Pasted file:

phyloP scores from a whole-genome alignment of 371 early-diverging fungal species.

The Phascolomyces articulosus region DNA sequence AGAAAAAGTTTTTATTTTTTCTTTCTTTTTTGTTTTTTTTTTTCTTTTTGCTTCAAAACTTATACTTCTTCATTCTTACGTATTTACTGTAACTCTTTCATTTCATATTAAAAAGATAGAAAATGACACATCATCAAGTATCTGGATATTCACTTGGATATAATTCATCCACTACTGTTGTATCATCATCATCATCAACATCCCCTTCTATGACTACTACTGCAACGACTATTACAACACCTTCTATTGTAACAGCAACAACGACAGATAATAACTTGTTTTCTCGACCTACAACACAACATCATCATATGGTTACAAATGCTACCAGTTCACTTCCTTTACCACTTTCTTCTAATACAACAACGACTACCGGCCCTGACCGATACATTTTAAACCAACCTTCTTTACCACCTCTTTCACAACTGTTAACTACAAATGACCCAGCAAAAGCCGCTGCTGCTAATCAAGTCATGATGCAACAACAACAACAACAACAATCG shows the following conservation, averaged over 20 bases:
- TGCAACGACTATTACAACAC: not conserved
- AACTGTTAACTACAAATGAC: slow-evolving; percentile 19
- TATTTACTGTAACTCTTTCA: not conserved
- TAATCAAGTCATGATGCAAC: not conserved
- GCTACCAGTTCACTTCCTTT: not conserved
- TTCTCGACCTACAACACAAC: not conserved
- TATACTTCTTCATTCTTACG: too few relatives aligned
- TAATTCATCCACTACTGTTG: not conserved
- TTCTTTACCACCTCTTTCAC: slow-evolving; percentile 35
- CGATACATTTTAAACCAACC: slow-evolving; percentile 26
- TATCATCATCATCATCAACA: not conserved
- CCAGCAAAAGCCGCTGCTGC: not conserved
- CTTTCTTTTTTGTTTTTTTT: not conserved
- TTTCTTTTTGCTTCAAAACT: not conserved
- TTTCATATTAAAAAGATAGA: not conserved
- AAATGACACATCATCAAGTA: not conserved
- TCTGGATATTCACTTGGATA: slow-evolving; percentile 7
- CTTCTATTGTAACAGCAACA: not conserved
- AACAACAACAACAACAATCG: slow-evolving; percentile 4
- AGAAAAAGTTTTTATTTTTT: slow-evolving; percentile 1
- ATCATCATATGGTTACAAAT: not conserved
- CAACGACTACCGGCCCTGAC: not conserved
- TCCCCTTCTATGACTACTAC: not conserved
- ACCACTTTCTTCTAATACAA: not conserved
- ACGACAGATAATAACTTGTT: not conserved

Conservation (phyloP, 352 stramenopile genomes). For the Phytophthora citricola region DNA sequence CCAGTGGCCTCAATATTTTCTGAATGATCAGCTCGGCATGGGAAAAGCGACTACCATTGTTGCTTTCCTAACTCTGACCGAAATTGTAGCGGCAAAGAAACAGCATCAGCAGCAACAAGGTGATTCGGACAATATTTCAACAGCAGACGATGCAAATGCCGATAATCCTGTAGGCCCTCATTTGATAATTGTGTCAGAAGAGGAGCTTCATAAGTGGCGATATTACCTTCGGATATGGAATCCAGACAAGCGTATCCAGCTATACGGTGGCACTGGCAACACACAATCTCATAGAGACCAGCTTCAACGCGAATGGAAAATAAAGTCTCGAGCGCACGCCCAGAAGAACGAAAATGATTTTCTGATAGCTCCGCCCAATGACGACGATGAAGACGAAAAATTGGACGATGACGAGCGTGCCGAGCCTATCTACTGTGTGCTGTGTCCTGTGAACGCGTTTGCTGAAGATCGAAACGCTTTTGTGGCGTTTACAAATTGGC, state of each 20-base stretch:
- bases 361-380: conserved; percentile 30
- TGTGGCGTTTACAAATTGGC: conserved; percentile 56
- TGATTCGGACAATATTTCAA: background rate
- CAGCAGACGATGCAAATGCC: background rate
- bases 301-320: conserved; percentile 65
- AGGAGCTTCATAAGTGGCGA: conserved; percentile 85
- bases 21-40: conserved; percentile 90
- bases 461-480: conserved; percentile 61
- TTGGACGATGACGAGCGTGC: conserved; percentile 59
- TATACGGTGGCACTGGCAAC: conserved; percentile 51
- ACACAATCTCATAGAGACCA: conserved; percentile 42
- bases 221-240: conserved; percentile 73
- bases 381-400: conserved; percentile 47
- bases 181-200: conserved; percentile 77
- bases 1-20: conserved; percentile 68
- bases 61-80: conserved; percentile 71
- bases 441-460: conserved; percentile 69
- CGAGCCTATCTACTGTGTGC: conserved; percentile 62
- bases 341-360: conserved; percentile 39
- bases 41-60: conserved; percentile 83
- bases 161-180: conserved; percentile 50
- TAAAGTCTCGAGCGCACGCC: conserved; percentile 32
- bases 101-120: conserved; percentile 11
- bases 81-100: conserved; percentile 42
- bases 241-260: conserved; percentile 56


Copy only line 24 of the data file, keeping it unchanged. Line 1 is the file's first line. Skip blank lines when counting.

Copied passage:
- CAACGACTACCGGCCCTGAC: not conserved